Sex Trafficking Victims Are Being Punished. A New Law Could Change That.

Victims of sexual abuse are quietly criminalized. Sara's Law protects kids that fight back.

Woman in orange jumpsuit behind bars
(Image credit: Getty)

Sara Kruzan was just 11 years old when she was trafficked. George Howard, whom she referred to as ‘GG,’ groomed Sara for the sex trade and coerced her into prostitution. For more than four years, between ages 11 and 16, Howard subjected Sara to the extreme psychological and physical violence and manipulation that is typical of the sex trade. Social welfare and governmental early warning systems—created to help children like Sara—failed her, leaving her hopeless and helpless. Unable to escape Howard’s grasp, Sara felt compelled to use force against her trafficker. She shot and killed Howard and, while still a minor, was convicted of first-degree murder. None of Howard’s abuse was permitted to be used as evidence in Sara’s defense at her trial; she was sentenced to life in prison without parole at the age of 16.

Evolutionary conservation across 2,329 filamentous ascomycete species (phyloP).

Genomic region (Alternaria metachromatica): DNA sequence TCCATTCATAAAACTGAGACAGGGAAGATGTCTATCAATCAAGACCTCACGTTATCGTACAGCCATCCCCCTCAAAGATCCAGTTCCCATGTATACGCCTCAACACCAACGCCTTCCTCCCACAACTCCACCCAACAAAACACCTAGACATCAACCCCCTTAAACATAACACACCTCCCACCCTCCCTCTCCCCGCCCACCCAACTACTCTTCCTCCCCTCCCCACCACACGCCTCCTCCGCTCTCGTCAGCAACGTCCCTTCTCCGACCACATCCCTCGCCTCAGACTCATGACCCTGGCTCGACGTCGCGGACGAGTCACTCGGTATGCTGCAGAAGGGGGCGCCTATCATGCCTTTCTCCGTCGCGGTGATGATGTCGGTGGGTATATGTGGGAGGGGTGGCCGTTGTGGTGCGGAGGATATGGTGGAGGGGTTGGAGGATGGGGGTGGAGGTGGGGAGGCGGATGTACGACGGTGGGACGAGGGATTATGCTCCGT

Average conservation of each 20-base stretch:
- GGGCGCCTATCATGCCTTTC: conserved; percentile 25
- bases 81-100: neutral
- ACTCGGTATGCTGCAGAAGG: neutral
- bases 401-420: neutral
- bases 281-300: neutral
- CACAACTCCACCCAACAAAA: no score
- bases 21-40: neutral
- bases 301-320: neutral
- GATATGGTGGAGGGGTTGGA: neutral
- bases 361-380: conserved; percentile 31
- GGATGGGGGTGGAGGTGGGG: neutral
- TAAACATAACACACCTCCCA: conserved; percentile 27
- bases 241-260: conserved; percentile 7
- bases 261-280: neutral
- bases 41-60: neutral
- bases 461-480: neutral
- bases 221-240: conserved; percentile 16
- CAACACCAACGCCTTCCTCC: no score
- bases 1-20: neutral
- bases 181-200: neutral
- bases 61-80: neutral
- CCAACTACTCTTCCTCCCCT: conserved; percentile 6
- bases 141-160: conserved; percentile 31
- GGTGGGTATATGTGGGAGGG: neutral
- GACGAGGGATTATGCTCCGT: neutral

Sara served almost 20 years in prison before her sentence was commuted by then-California Governor Arnold Schwarzenegger. Sara’s release was the result of tireless advocacy, countless hours of volunteer legal assistance, and seven years of litigation. Without all this hard work, Sara would still be incarcerated today.